East Bay Best-Sellers

What we've been reading lately.

East Bay Best-Sellers lists this month’s top-selling paperbacks and hardcovers as reported by independent bookstores throughout the East Bay, including Black Oak, Cody’s, Diesel, Lafayette Books, Pegasus, and Rakestraw Books.

NONFICTION

1. What Should I Do with My Life?, by Po Bronson (Random House, $24.95). Regular folks try to escape soul-draining drudgery by finding careers that inspire.

2. Seabiscuit, by Laura Hillenbrand (Ballantine, $15). A horse is a horse, of course — but no horse could ever run like this champion.

3. Stupid White Men, by Michael Moore (ReganBooks, $24.95). Moore skewers, barbecues, and gleefully humiliates the Washington power elite.

4. Fast-Food Nation, by Eric Schlosser (Harper Collins, $13.95). Feces in the meat and the unsavory secret of Secret Sauce are but two of the revelations sizzling herein.

5. Nickel and Dimed, by Barbara Ehrenreich (Owl, $13). A middle-class author pretended to be poor so as to describe the struggles of the underprivileged to mainly middle-class readers.

NEW 6. The Metaphysical Club, by Louis Menand (Farrar Straus & Giroux, $15). Shattered by the Civil War’s carnage and inspired by Darwinian evolution, four 19th-century philosophers reinvented the American intellectual landscape.

NEW 7. Songbook, by Nick Hornby (McSweeney’s, $26). Hornby’s musical compulsiveness reaches new depths as he analyzes, swoons, and obsesses over 31 of his favorite songs.

NEW 8. Fat Land, by Greg Critser (Houghton Mifflin, $24). An unflinching examination of the obesity epidemic, written by a formerly fat man.

NEW 9. Faster than the Speed of Light, by João Magueijo (Perseus, $26). An iconoclastic, witty Portuguese physicist dares to challenge Einstein’s most sacred cow: that the speed of light remains forever constant.

NEW 10. Ambushed, by Ian Stewart (Algonquin, $24.95). Now a Berkeley resident, the author of this memoir was a war reporter in Sierra Leone when rebel gunmen attacked his car and left him for dead.

FICTION

1. Bel Canto, by Ann Patchett (Harper, $13.95). This offbeat adventure follows a Japanese industrialist, an opera singer, and a band of South American terrorists who seize an embassy.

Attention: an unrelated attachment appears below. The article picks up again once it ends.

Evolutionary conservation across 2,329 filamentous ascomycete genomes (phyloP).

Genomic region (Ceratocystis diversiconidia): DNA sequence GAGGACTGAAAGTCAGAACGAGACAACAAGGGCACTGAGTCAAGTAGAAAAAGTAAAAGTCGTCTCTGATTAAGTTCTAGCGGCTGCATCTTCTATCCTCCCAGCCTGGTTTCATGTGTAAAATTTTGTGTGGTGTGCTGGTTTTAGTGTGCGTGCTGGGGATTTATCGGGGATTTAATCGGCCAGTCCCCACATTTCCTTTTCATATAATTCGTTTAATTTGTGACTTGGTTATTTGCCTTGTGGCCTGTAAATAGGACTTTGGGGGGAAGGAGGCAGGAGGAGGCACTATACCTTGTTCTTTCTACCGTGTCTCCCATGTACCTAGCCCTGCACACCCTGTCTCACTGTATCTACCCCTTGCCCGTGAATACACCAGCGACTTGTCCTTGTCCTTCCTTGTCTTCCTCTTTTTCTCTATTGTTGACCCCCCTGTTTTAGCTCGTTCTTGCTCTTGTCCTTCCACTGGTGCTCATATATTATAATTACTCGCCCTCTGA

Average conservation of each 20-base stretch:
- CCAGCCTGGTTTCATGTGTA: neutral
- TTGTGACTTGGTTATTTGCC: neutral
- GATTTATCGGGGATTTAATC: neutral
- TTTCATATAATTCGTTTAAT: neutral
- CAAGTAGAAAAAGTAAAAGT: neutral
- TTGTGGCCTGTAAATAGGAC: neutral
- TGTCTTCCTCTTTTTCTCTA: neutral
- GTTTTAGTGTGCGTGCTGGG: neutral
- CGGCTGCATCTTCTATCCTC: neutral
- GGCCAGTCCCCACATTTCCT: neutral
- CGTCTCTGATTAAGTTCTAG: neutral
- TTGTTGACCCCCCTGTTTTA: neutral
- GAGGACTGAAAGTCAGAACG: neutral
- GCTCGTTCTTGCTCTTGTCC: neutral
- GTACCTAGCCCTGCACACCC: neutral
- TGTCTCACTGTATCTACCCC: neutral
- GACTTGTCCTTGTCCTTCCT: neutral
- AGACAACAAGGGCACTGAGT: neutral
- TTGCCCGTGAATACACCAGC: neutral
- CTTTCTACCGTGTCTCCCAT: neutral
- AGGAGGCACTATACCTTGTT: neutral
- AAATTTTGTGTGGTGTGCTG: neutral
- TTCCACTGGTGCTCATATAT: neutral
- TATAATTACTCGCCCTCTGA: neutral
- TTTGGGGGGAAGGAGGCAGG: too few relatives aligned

NEW 2. The Secret Life of Bees, by Sue Monk Kidd (Penguin, $14). Childhood traumas, the civil rights movement, mysterious black Madonnas, and a trio of beekeepers populate this overambitious Deep South melodrama.

3. The Hours, by Michael Cunningham (Picador, $13). The blockbuster film adaptation of this Virginia Woolf-themed trilogy is sure to dominate the competition on Oscar night.

NEW 4. Mrs. Dalloway (Harvest, $12). Woolf’s dense, experimental, and overwhelming 1925 vignette of one woman’s inner life was the partial inspiration for The Hours.

5. Balzac and the Little Chinese Seamstress, by Dai Sijie (Anchor, $10). During China’s Cultural Revolution, two boys discover literature and love.

6. The No. 1 Ladies’ Detective Agency, by Alexander McCall Smith (Anchor, $11.95). This first mystery in a series, set in Botswana, stars an irresistibly warm, wry, and well-written female sleuth.

NEW 7. Boonville, by Robert Mailer Anderson (Harper, $12.95). A scathing satire of Northern California’s famously eccentric hippie/redneck melting pot doesn’t name names … at least, not quite.

NEW 8. Pattern Recognition, by William Gibson (Putnam, $25.95). Cyberpunk Gibson’s first novel set in the ultra-hip present sends its ultra-hip heroine on an ultra-cool international cyberquest.

9. You Shall Know Our Velocity, by Dave Eggers (McSweeney’s, $22). A self-published epic that follows two globetrotters who dole out piles of unwanted cash.

10. Peace Like a River, by Leif Enger (Grove, $13). Breakthrough debut novel of a family on the lam in Kennedy-era Minnesota serves as a paean to Midwestern values.

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